UNICEF Cameroon Humanitarian Situation Report, June 2017 – ReliefWeb
• The results of the IOM DTM 8 in May showed an increase in IDPs, unregistered refugees, and returnees in the Far North region with a total of 318,929 displaced people, of which 67% are children under 18 years old.
• During the month of June, coinciding with the month of Ramadan, the security situation in the Far North deteriorated, with 18 PBIED attacks and a significant increase in military operations. As a result, there has been a decrease in humanitarian access and an increase humanitarian needs.
• The increased insecurity in CAR has seen a growing number of Central Africans crossing the border, seeking safe haven. In June, approximately 700 people have crossed into two areas.
228,443 Internally Displaced Persons (IDPs) (DTM 8, May 2017)
58,027 Returnees (DTM 8, May 2017)
91,278 Nigerian Refugees 889 refugees from Minawao Refugee Camp spontaneously returned in the month of June (UNHCR, Cameroon Factsheet, June 2017)
212,534 CAR Refugees in the East and Adamawa regions (rural areas) (UNHCR, Cameroon Factsheet June 2017)
Situation Overview and Humanitarian Needs
Impact of the Lake Chad Basin Crisis:
The DTM 8 (IOM, May 2017) showed that there are 228,443 IDPs, a slight increase compared to 223,642 in March 2017. It also showed that there are 32,459 unregistered refugees, an increase from 30,593 in March, and 58,027 returnees, an increase from 43,435 in March. The majority of these three populations are located in the Logone and Chari department. UNICEF and OCHA conducted a rapid needs assessment in Kolofata on May 26, 2017 through which 12,500 IDPs and 673 unregistered refugees were identified through the Presidents of the Refugees and IDP communities. These people were in urgent need of food, shelter, protection, WASH, and healthcare.
As of June 28, 2017, in Mozogo in the Mayo Tsanaga Department, 236 children (115 boys and 121 girls) and their parents were being held after surrendering themselves to authorities. They fled Nigeria where they had been held hostage by Boko Haram since 2014 and are being held until their legal status is determined. In the meantime, the number continues to grow as more people arrive. In partnership with the Regional Delegation of Social Affairs and the NGO ALDEPA, UNICEF is providing these children with psychosocial support, food, WASH, and nutrition items. UNICEF has been collaborating with other organizations and the government to advocate for the rights of the children and has been successful in confirming that all families are Cameroonian and assistance will be provided to them as they return to their homes.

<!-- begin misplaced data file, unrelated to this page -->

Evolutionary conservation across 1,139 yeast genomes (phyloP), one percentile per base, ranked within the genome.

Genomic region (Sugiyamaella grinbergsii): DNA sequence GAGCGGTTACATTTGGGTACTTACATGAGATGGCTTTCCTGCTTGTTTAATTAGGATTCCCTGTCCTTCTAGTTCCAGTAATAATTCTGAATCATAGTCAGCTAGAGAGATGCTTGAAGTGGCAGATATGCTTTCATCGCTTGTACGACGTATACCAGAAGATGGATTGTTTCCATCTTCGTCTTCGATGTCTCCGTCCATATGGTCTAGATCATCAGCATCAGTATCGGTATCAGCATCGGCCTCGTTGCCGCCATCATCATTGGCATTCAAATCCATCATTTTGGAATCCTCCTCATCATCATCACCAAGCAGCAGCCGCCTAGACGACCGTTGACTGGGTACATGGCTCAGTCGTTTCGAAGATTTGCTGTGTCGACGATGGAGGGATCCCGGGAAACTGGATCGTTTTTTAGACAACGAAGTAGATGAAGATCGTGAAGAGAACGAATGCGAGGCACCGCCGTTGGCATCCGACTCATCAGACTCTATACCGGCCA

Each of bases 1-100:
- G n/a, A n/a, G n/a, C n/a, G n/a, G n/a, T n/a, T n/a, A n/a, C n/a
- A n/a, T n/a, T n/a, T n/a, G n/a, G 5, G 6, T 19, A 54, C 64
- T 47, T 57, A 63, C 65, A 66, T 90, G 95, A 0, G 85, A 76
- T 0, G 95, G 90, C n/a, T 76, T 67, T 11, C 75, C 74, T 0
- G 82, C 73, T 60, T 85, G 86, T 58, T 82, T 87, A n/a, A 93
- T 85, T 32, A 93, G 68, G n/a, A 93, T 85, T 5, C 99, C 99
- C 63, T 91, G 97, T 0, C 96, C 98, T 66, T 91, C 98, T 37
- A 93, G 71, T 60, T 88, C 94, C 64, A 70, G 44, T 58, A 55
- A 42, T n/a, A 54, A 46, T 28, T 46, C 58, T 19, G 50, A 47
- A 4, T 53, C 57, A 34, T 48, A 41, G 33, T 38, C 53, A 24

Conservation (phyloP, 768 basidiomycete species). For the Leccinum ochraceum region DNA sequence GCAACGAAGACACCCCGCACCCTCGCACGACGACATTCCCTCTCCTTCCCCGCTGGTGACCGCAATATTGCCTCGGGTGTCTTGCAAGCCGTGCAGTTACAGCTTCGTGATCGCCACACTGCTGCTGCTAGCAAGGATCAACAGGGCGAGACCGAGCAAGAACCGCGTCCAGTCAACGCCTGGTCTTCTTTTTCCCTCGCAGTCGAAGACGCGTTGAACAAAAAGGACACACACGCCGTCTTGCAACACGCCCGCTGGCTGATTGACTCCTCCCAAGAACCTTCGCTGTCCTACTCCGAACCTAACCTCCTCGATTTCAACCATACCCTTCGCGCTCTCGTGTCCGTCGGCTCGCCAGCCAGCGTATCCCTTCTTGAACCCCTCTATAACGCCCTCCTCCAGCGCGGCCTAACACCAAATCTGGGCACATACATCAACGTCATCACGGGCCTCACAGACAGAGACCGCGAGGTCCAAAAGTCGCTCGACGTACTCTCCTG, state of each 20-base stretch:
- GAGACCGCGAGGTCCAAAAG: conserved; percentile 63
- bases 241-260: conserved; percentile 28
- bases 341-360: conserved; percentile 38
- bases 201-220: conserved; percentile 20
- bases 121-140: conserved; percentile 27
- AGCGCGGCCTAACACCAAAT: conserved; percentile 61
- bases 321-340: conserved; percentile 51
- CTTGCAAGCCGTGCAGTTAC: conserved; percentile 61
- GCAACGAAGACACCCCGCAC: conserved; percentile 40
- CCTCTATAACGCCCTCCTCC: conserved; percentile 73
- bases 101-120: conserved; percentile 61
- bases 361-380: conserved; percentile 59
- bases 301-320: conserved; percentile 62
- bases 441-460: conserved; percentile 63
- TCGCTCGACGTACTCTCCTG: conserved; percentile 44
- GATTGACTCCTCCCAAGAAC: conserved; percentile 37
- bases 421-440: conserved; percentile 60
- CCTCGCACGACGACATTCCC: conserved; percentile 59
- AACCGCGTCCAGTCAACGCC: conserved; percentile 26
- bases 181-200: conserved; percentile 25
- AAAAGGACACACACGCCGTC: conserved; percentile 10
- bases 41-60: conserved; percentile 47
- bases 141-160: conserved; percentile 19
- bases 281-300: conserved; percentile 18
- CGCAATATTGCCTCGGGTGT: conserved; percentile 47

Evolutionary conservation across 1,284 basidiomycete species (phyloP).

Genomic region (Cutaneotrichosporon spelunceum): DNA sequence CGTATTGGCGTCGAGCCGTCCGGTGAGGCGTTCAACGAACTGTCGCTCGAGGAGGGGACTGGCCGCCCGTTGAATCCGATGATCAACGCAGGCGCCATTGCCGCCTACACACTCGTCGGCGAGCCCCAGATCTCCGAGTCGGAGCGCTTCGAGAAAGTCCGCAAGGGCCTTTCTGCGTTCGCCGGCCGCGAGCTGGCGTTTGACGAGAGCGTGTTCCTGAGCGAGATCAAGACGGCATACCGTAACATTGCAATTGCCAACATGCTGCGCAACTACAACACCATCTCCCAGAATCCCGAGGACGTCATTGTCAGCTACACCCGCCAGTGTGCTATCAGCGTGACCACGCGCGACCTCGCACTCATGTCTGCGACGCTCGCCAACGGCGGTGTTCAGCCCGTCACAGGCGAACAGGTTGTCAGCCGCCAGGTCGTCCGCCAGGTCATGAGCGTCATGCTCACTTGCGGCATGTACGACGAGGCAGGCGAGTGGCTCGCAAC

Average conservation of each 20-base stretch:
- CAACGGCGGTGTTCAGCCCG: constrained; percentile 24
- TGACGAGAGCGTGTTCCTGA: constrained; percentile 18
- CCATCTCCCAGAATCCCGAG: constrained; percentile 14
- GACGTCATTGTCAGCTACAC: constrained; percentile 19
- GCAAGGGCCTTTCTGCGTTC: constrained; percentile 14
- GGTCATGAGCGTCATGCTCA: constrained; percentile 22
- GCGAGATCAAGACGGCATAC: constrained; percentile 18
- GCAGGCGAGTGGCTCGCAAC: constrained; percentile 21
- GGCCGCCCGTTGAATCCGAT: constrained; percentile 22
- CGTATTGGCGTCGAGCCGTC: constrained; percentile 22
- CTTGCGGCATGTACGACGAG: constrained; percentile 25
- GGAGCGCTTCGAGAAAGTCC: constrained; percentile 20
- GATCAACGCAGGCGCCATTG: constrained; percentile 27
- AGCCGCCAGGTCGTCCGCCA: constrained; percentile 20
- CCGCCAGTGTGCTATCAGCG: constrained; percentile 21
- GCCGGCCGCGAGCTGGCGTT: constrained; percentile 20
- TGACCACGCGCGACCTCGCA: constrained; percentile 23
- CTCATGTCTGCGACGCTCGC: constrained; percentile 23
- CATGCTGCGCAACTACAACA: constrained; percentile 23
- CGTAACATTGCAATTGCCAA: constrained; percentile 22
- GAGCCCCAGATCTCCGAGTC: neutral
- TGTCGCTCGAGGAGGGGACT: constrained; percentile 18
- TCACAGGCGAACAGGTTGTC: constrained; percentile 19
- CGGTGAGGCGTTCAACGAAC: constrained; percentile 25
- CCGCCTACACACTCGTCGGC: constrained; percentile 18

According to UNHCR, in Minawao Camp, as of June 10, 2017 there were 64,189 refugees. 889 refugees from Minawao Camp decided to return spontaneously and using their own means to Nigeria (Banki and Pulka) on June 17, 2017 (UNHCR, Flash Info 17 June 2017). These returns follow the 12,000 refugees from Minawao Camp who returned spontaneously to Nigeria during the month of May. On June 27-28, 2017, the Nigerian and Cameroonian military forced 887 refugees (460 children) from Kolofata, Cameroon to return to Banki, Nigeria (UNHCR, June 28) without compliance with the international commitments on refugee protection regarding voluntary repatriation.
Impact of the CAR crisis:
Intermittent upsurges in violence in the CAR continue to fuel the ongoing influx of refugees. According to local authorities and the representatives of the refugees, about 200 refugees have arrived in Garoua-Boulaï and 500 in Bétaré – Oya and have yet to be officially registered by UNHCR. These refugees use non-official entry points and go straight to communities to seek refuge with host families with whom they are related. Most then return to the CAR as soon as there is a lull on the other side of the border and remain ready to re-cross into Cameroon pending upsurges in violence making these refugees particularly susceptible to the insecurity of the border area. The ability of humanitarian actors to continue to assist new refugees in Cameroon is of concern due to the drastic reduction in aid which has resulted in food aid decreasing by half.